Hi! I’m a Nutria

I’m sure many of you readers have seen this biocreative new animated film Hi! I’m a Nutria by filmmaker Drew Christie, which came out this week in The New York Times (click here to watch)In the film, a Nutria (a large semi-aquatic rodent, originally from S. America) attempts to hold a mirror up to humans by asking how long it takes for something to become ‘native’? While some aspects of the video might strike one as kind of funny (the Nutria is talking with the viewer via mental telepathy, for example), it actually introduces some very profound biological and philosophical questions about introduced species in a fun and creative way. We also learn a lot about biology – the geographic origins of the Nutria in S. America, how this species got to North America, how it differs from some of its other mammalian relatives like otters and beavers, and why some people consider it an invasive species about which something must be done. In essence, this is a very Loraxian film, in which Christie attempts to get the viewer to see things from the perspective of the persecuted species that is unable to speak for itself in real life. You can enjoy more of Drew Christie’s illustrations on his website, www.drewchristie.com.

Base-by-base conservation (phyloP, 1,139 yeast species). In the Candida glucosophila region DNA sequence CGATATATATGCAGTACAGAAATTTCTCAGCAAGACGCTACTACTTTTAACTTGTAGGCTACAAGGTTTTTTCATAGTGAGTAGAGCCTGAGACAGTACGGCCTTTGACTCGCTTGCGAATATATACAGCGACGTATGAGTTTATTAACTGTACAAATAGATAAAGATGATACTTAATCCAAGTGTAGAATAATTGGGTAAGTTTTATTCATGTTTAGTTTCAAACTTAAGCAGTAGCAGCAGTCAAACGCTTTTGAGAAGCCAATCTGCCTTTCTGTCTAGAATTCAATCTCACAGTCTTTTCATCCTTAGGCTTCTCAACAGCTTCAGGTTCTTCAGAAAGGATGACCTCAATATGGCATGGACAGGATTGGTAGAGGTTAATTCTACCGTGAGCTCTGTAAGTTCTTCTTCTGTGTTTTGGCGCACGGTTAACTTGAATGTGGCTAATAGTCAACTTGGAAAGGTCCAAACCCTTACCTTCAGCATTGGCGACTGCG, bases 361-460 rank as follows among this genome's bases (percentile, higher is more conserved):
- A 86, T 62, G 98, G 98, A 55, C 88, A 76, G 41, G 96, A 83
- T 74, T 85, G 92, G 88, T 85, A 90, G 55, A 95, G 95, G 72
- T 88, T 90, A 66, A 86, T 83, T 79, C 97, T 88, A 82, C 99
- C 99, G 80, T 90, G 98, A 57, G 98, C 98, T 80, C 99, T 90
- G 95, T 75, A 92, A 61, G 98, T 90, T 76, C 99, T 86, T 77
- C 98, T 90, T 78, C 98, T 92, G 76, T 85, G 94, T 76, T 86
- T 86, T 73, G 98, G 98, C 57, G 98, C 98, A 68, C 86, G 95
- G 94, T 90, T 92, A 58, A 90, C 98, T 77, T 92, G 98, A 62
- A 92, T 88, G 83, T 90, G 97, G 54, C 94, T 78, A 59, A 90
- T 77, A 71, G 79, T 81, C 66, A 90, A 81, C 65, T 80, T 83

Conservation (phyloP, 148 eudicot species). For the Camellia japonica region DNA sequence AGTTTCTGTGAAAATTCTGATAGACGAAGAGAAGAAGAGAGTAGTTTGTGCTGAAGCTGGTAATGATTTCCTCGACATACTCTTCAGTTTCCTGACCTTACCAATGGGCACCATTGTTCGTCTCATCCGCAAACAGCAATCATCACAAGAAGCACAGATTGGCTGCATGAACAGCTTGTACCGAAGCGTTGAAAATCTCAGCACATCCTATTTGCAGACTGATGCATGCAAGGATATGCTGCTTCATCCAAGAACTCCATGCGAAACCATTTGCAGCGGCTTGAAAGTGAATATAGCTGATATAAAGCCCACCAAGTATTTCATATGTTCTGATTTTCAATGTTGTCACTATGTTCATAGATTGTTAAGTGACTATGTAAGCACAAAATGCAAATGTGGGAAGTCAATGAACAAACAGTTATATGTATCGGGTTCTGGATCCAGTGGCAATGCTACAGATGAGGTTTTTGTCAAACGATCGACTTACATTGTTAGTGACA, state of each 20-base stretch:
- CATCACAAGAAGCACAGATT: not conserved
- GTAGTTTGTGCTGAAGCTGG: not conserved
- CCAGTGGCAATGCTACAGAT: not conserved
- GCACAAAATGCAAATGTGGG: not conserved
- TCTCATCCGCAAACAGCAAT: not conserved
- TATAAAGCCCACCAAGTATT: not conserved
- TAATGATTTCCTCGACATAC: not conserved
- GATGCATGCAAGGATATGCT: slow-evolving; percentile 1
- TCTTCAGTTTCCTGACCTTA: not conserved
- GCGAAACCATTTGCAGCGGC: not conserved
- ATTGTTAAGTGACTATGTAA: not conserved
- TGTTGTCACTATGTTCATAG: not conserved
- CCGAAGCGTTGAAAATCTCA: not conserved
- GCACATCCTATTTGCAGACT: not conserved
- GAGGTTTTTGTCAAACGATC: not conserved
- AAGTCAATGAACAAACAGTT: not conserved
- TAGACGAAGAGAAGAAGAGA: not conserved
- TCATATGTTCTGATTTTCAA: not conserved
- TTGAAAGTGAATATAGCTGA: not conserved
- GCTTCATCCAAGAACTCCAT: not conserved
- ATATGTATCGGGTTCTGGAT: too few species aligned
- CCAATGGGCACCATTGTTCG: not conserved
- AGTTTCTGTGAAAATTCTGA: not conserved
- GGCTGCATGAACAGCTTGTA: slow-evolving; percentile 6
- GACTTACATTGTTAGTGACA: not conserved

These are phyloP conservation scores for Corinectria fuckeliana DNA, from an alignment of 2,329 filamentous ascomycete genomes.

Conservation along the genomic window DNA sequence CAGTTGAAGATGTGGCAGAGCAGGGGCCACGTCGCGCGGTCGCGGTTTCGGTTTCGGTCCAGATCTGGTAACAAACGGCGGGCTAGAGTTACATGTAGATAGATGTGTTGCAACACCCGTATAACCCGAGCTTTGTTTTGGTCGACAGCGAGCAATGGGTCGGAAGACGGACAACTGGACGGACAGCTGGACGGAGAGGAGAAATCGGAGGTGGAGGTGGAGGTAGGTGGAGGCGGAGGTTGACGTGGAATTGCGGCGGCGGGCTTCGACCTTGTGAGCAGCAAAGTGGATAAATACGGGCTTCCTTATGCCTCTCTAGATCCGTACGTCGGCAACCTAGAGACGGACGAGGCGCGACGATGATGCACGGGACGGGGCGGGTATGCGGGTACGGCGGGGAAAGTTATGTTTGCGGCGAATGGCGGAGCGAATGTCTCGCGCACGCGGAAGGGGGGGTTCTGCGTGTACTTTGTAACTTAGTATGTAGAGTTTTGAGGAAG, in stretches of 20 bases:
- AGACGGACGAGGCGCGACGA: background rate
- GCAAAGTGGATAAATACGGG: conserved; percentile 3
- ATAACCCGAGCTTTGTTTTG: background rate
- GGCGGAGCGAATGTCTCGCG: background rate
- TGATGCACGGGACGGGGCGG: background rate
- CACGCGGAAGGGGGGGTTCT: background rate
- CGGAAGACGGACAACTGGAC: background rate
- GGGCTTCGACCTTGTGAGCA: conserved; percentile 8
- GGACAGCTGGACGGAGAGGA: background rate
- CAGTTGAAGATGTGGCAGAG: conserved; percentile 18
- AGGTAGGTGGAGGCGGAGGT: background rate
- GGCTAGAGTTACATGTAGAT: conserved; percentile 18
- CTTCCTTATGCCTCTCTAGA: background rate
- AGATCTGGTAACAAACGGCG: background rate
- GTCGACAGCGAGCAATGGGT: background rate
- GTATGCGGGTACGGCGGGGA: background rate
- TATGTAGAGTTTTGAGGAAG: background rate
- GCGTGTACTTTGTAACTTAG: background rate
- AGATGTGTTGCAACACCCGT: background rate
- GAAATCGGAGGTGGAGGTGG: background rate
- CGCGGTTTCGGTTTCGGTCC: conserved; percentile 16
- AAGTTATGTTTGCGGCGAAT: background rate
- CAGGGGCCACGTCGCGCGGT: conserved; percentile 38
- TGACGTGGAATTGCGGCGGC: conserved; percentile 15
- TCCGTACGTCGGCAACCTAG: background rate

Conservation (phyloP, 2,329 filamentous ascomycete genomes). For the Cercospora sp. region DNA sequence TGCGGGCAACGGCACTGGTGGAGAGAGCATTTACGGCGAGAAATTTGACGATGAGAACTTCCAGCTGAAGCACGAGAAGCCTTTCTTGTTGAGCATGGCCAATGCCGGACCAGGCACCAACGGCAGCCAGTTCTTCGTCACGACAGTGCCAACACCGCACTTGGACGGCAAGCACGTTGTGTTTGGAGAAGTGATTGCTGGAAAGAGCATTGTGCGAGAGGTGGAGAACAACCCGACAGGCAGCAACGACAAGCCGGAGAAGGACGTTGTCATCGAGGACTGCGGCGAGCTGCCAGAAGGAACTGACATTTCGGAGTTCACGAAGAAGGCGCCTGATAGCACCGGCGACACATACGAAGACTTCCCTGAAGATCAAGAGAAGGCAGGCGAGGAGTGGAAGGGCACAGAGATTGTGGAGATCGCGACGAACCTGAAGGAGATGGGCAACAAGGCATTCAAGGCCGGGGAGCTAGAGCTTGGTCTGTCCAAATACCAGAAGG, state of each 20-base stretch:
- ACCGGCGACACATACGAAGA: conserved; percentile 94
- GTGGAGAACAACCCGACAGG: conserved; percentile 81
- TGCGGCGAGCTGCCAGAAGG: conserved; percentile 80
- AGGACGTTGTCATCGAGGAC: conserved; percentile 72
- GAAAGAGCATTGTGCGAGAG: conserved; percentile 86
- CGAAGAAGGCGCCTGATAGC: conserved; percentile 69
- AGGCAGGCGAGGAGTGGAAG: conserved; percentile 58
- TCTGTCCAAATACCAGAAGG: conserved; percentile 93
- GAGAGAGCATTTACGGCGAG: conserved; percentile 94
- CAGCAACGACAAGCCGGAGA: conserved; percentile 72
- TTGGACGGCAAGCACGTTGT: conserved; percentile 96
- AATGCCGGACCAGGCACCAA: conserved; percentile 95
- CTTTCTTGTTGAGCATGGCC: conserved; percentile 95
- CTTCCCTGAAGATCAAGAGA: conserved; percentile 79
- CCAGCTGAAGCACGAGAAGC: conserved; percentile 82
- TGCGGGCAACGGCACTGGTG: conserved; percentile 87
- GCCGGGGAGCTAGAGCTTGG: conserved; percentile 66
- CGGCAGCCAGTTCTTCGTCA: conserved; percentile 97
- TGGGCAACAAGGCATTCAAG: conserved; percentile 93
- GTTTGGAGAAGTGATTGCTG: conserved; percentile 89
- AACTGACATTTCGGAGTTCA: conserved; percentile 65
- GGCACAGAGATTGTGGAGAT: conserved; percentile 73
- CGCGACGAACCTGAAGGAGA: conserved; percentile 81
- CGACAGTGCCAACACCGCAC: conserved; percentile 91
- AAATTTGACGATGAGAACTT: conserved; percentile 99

3 thoughts on “Hi! I’m a Nutria

  1. Hi, a friend recently shared this video with me and I find its simplicity beautiful and message powerful. What a fun way to invite us to think about different perspectives. Thanks for this wonderful blog; a truly inspirational collection of work and writings!

    • Thanks, Karla. Great to hear from you! I’ve always had somewhat of a soft spot for species that can give humans a taste of their own medicine (grackles are one of my favorites because while endearing in many ways, they’re often difficult to tolerate en masse). They (hopefully) prompt one to reflect a bit on one’s own impacts on the world around us.

  2. Pingback: When Species Invade « Amasian Science

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